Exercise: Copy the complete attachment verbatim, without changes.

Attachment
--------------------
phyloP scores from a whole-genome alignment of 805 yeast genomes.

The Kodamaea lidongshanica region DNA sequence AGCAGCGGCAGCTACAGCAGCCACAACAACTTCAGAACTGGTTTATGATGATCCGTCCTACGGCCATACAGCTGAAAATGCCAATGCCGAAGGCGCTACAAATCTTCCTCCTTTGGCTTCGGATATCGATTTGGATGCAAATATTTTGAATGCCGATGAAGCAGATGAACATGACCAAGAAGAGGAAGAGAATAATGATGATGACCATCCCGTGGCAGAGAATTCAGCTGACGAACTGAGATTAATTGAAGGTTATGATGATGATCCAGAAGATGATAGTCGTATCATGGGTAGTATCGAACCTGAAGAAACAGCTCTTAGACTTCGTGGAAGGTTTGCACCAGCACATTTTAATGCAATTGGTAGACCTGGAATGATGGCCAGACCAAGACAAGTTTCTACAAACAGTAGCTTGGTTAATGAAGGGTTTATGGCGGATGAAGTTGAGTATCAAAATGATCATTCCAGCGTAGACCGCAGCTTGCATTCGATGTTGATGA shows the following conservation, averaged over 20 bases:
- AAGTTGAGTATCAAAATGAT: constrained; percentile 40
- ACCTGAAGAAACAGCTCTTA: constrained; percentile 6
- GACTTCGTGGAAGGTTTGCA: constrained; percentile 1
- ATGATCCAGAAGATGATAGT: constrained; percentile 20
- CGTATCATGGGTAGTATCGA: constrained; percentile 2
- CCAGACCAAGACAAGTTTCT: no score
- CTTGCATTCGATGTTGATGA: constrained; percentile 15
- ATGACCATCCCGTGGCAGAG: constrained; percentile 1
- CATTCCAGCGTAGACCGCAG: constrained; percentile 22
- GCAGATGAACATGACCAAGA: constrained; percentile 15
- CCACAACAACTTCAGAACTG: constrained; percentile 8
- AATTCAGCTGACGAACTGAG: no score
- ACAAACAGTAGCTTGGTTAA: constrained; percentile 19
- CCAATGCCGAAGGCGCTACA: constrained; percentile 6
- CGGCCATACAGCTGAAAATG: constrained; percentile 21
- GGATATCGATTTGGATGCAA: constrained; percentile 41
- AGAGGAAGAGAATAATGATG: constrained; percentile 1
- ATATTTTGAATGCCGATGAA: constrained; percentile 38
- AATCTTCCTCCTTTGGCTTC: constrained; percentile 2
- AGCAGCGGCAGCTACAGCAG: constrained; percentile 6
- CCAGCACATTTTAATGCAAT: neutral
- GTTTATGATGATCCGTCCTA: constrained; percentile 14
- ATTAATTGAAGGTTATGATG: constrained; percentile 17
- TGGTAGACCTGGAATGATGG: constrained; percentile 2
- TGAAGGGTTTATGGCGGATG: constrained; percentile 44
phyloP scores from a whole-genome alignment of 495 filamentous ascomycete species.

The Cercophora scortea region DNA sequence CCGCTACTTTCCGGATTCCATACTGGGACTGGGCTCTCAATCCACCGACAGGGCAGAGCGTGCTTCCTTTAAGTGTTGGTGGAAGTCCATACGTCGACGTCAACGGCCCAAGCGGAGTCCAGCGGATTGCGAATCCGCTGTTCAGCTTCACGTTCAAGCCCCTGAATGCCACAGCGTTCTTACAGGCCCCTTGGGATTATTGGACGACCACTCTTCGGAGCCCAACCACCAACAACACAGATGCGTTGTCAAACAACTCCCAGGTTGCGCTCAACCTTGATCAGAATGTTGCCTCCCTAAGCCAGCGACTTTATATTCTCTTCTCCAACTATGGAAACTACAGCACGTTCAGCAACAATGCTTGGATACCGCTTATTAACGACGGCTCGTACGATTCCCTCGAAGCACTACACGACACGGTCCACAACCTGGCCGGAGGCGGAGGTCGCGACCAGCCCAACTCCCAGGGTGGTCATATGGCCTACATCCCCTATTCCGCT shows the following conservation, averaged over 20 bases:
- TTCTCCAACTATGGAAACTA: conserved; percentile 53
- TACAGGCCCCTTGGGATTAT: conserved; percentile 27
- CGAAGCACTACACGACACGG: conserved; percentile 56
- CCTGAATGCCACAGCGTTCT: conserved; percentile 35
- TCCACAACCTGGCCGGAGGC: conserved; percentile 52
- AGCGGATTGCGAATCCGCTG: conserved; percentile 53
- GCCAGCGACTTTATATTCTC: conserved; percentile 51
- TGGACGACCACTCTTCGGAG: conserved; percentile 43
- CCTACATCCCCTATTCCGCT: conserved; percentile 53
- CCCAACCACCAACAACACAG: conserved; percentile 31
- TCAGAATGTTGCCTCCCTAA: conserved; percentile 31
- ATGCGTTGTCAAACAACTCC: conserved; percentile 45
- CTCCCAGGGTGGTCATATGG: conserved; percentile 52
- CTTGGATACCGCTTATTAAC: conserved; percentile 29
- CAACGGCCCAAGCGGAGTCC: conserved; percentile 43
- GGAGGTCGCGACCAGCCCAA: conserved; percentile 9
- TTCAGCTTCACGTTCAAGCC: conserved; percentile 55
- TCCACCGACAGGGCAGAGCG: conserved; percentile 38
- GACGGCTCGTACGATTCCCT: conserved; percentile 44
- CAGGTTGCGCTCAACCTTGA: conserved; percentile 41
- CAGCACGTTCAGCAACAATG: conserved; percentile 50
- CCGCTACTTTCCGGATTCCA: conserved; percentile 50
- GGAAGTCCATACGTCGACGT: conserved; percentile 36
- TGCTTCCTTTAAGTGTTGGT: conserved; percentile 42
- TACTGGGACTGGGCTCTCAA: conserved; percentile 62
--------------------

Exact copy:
phyloP scores from a whole-genome alignment of 805 yeast genomes.

The Kodamaea lidongshanica region DNA sequence AGCAGCGGCAGCTACAGCAGCCACAACAACTTCAGAACTGGTTTATGATGATCCGTCCTACGGCCATACAGCTGAAAATGCCAATGCCGAAGGCGCTACAAATCTTCCTCCTTTGGCTTCGGATATCGATTTGGATGCAAATATTTTGAATGCCGATGAAGCAGATGAACATGACCAAGAAGAGGAAGAGAATAATGATGATGACCATCCCGTGGCAGAGAATTCAGCTGACGAACTGAGATTAATTGAAGGTTATGATGATGATCCAGAAGATGATAGTCGTATCATGGGTAGTATCGAACCTGAAGAAACAGCTCTTAGACTTCGTGGAAGGTTTGCACCAGCACATTTTAATGCAATTGGTAGACCTGGAATGATGGCCAGACCAAGACAAGTTTCTACAAACAGTAGCTTGGTTAATGAAGGGTTTATGGCGGATGAAGTTGAGTATCAAAATGATCATTCCAGCGTAGACCGCAGCTTGCATTCGATGTTGATGA shows the following conservation, averaged over 20 bases:
- AAGTTGAGTATCAAAATGAT: constrained; percentile 40
- ACCTGAAGAAACAGCTCTTA: constrained; percentile 6
- GACTTCGTGGAAGGTTTGCA: constrained; percentile 1
- ATGATCCAGAAGATGATAGT: constrained; percentile 20
- CGTATCATGGGTAGTATCGA: constrained; percentile 2
- CCAGACCAAGACAAGTTTCT: no score
- CTTGCATTCGATGTTGATGA: constrained; percentile 15
- ATGACCATCCCGTGGCAGAG: constrained; percentile 1
- CATTCCAGCGTAGACCGCAG: constrained; percentile 22
- GCAGATGAACATGACCAAGA: constrained; percentile 15
- CCACAACAACTTCAGAACTG: constrained; percentile 8
- AATTCAGCTGACGAACTGAG: no score
- ACAAACAGTAGCTTGGTTAA: constrained; percentile 19
- CCAATGCCGAAGGCGCTACA: constrained; percentile 6
- CGGCCATACAGCTGAAAATG: constrained; percentile 21
- GGATATCGATTTGGATGCAA: constrained; percentile 41
- AGAGGAAGAGAATAATGATG: constrained; percentile 1
- ATATTTTGAATGCCGATGAA: constrained; percentile 38
- AATCTTCCTCCTTTGGCTTC: constrained; percentile 2
- AGCAGCGGCAGCTACAGCAG: constrained; percentile 6
- CCAGCACATTTTAATGCAAT: neutral
- GTTTATGATGATCCGTCCTA: constrained; percentile 14
- ATTAATTGAAGGTTATGATG: constrained; percentile 17
- TGGTAGACCTGGAATGATGG: constrained; percentile 2
- TGAAGGGTTTATGGCGGATG: constrained; percentile 44
phyloP scores from a whole-genome alignment of 495 filamentous ascomycete species.

The Cercophora scortea region DNA sequence CCGCTACTTTCCGGATTCCATACTGGGACTGGGCTCTCAATCCACCGACAGGGCAGAGCGTGCTTCCTTTAAGTGTTGGTGGAAGTCCATACGTCGACGTCAACGGCCCAAGCGGAGTCCAGCGGATTGCGAATCCGCTGTTCAGCTTCACGTTCAAGCCCCTGAATGCCACAGCGTTCTTACAGGCCCCTTGGGATTATTGGACGACCACTCTTCGGAGCCCAACCACCAACAACACAGATGCGTTGTCAAACAACTCCCAGGTTGCGCTCAACCTTGATCAGAATGTTGCCTCCCTAAGCCAGCGACTTTATATTCTCTTCTCCAACTATGGAAACTACAGCACGTTCAGCAACAATGCTTGGATACCGCTTATTAACGACGGCTCGTACGATTCCCTCGAAGCACTACACGACACGGTCCACAACCTGGCCGGAGGCGGAGGTCGCGACCAGCCCAACTCCCAGGGTGGTCATATGGCCTACATCCCCTATTCCGCT shows the following conservation, averaged over 20 bases:
- TTCTCCAACTATGGAAACTA: conserved; percentile 53
- TACAGGCCCCTTGGGATTAT: conserved; percentile 27
- CGAAGCACTACACGACACGG: conserved; percentile 56
- CCTGAATGCCACAGCGTTCT: conserved; percentile 35
- TCCACAACCTGGCCGGAGGC: conserved; percentile 52
- AGCGGATTGCGAATCCGCTG: conserved; percentile 53
- GCCAGCGACTTTATATTCTC: conserved; percentile 51
- TGGACGACCACTCTTCGGAG: conserved; percentile 43
- CCTACATCCCCTATTCCGCT: conserved; percentile 53
- CCCAACCACCAACAACACAG: conserved; percentile 31
- TCAGAATGTTGCCTCCCTAA: conserved; percentile 31
- ATGCGTTGTCAAACAACTCC: conserved; percentile 45
- CTCCCAGGGTGGTCATATGG: conserved; percentile 52
- CTTGGATACCGCTTATTAAC: conserved; percentile 29
- CAACGGCCCAAGCGGAGTCC: conserved; percentile 43
- GGAGGTCGCGACCAGCCCAA: conserved; percentile 9
- TTCAGCTTCACGTTCAAGCC: conserved; percentile 55
- TCCACCGACAGGGCAGAGCG: conserved; percentile 38
- GACGGCTCGTACGATTCCCT: conserved; percentile 44
- CAGGTTGCGCTCAACCTTGA: conserved; percentile 41
- CAGCACGTTCAGCAACAATG: conserved; percentile 50
- CCGCTACTTTCCGGATTCCA: conserved; percentile 50
- GGAAGTCCATACGTCGACGT: conserved; percentile 36
- TGCTTCCTTTAAGTGTTGGT: conserved; percentile 42
- TACTGGGACTGGGCTCTCAA: conserved; percentile 62